Yet, it’s a logical conclusion that one who doesn’t understand (or forgets) the purity of God’s grace & the totality of God’s forgiveness also does not extend pure grace & total forgiveness to others.

It’s a logical conclusion that one who feels that she still needs to somehow “atone” for her sins & failures toward God also feels that those who’ve wronged her still need to somehow “atone” for their sins & failures toward herself.

It’s a logical conclusion that one who sinfully, ruthlessly upholds the law as the highest sovereign cannot see that a perfectly holy God can forgive transgressions to these laws. It logically follows, then, that she would uphold the same ruthless “law” between herself & others; & when a transgression is committed, the law remains highest & grace is not extended. According to such a system, grace cannot be extended.

But everything, again, must center on the gospel . . . on the God of the gospel of grace.

“We know that a person is not justified by works of the law but through faith in Jesus Christ, so we also have believed in Christ Jesus, in order to be justified by faith in Christ & not by works of the law, because by works of the law no one will be justified.” (Galatians 2:16)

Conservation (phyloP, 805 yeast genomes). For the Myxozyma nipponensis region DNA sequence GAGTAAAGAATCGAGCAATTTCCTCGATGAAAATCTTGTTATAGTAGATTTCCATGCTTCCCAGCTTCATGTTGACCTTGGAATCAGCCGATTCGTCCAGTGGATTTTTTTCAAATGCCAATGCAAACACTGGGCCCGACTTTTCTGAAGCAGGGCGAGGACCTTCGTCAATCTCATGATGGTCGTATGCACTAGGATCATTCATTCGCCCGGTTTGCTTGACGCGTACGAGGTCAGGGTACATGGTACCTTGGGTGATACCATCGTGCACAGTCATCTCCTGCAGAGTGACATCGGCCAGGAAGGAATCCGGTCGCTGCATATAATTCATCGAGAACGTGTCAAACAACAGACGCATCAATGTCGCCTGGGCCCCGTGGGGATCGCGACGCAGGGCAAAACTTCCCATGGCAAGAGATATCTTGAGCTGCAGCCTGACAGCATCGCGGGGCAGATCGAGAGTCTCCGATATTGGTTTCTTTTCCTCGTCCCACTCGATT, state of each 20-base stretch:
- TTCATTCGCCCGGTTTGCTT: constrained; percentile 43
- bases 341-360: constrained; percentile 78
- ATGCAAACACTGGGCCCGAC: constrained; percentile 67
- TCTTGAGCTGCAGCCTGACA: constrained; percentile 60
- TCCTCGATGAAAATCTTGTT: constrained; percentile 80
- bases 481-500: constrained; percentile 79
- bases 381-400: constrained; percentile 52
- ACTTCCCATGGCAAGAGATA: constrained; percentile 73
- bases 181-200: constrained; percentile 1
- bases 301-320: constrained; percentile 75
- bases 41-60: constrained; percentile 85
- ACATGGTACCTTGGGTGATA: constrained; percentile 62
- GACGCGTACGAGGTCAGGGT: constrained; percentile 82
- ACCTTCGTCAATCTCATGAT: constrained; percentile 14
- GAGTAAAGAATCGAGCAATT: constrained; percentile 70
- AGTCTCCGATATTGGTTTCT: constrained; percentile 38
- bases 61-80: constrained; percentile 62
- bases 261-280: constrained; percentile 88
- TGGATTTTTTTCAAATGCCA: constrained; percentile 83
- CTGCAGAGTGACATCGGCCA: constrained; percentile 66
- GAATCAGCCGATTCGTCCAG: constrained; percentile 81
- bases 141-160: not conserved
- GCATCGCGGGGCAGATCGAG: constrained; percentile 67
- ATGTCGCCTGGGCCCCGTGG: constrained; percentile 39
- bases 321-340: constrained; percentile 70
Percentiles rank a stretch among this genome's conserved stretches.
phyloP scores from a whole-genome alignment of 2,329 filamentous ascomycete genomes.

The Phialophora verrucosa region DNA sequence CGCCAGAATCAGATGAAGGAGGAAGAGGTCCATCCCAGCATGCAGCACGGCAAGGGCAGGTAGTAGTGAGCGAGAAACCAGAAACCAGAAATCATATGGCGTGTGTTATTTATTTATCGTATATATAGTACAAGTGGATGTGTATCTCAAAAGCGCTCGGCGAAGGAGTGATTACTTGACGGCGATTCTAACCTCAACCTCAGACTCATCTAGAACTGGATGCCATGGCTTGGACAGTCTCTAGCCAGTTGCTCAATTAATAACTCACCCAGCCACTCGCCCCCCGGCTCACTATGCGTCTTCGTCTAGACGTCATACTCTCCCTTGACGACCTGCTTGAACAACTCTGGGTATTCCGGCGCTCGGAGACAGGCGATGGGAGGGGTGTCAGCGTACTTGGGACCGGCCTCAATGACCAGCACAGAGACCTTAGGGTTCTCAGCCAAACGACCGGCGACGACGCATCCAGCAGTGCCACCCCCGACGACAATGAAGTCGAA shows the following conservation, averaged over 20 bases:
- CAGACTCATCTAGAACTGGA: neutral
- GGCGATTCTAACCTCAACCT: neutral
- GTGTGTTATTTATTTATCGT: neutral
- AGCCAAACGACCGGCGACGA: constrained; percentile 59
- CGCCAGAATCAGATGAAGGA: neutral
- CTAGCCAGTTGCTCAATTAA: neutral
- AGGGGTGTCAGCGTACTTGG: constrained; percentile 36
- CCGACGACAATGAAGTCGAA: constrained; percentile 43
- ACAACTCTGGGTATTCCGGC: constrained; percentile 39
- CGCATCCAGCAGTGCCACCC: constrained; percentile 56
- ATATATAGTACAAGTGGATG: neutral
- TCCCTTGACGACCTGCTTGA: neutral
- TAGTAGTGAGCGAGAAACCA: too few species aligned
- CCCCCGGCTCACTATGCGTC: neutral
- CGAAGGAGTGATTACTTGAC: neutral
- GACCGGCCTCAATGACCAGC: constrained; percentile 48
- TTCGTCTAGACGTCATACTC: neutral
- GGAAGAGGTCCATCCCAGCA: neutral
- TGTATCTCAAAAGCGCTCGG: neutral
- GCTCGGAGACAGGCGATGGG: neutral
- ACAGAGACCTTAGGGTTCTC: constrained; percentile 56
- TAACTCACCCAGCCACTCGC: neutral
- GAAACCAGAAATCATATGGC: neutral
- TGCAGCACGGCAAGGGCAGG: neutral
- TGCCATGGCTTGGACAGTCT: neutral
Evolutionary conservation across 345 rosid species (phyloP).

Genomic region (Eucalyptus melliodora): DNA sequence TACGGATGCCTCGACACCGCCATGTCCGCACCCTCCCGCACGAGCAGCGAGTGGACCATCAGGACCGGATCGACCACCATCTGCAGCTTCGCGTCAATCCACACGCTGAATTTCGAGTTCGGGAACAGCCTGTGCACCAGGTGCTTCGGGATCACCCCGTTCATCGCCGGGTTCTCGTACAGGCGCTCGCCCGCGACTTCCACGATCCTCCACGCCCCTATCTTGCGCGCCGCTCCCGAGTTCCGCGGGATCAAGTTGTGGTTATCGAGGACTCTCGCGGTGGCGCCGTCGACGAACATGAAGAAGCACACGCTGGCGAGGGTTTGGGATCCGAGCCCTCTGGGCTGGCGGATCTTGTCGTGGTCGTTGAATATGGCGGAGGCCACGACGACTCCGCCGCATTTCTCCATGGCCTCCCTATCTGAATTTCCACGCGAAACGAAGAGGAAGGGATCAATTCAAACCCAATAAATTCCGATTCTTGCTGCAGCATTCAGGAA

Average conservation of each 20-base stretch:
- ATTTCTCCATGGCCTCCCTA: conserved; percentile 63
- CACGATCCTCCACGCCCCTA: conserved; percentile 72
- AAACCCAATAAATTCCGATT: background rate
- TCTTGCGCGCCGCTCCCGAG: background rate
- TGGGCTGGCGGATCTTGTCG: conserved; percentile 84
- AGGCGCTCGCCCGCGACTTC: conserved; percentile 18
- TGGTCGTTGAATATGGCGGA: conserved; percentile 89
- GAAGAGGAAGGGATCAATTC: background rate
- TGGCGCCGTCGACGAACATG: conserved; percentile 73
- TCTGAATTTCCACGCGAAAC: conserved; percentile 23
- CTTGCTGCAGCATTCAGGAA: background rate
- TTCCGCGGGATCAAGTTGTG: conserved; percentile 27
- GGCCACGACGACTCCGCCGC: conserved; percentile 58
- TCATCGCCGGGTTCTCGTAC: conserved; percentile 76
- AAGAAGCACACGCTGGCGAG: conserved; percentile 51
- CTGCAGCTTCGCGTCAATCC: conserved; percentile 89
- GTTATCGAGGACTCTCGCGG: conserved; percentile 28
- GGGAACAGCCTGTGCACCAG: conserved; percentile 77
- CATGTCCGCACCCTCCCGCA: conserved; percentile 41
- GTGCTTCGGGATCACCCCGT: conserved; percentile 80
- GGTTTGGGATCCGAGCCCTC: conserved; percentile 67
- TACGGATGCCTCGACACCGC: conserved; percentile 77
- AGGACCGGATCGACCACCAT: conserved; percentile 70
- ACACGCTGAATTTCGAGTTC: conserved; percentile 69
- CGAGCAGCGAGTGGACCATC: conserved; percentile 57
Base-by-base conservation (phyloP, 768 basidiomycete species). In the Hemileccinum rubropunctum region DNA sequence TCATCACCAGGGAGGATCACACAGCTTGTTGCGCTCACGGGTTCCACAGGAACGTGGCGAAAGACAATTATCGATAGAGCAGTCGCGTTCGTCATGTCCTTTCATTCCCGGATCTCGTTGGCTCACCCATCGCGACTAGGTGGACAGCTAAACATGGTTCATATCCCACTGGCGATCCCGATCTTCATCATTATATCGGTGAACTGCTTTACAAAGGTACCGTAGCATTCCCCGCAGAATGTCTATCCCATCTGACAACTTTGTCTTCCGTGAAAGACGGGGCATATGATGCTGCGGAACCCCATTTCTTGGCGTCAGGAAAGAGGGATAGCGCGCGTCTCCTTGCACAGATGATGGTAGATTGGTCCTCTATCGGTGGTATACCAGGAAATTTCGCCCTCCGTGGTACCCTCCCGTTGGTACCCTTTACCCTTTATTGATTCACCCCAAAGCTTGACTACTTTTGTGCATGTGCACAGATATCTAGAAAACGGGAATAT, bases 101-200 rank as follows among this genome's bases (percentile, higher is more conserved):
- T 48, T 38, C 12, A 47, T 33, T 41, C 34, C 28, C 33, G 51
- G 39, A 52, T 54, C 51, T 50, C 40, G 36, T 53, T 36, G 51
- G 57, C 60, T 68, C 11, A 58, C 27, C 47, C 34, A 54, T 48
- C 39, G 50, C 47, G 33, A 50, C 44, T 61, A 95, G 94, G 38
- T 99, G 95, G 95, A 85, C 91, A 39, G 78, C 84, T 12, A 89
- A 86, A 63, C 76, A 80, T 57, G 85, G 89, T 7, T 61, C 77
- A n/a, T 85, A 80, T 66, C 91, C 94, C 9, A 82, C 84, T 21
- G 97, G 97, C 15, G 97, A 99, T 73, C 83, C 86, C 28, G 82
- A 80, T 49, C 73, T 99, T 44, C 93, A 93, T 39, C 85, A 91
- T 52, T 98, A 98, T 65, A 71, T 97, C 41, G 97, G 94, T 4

“Indeed, I count everything as loss because of the surpassing worth of knowing Christ Jesus my Lord. For His sake I have suffered the loss of all things & count them as rubbish, in order that I may gain Christ & be found in Him, not having a righteousness of my own that comes from the law, but that which comes through faith in Christ, the righteousness from God that depends on faith — that I may know Him & the power of His resurrection, & may share His sufferings, becoming like Him in His death, that by any means possible I may attain the resurrection from the dead.

Not that I have already obtained this or am already perfect, but I press on to make it my own, because Christ Jesus has made me His own. Brothers, I do not consider that I have made it my own. But one thing I do: forgetting what lies behind & straining forward to what lies ahead. I press on toward the goal for the prize of the upward call of God in Christ Jesus.

Let those of us who are mature think this way, & if in anything you think otherwise, God will reveal that also to you. Only let us hold true to what we have attained.” (Philippians 3:8-16)

Only those who truly know Christ — those who are covered in His righteousness (not a righteousness of their own), those who are found in Him, those who know the grace & forgiveness of God — can truly forgive. Only those who are of God’s family can display the character of their Father in giving grace (which, by definition, is undeserved) & freely, lovingly forgive.

We have been completely forgiven in Christ. We could not even begin to merit righteousness on our own.

I must remember the Amazing Grace given to me, that I might extend Amazing-Grace-reflecting grace in my personal relationships. If a holy God forgave me (a sinner), can’t I (a sinner) forgive another sinner? How can I, who have been forgiven so much at the expense of Another, love so little & harden my heart?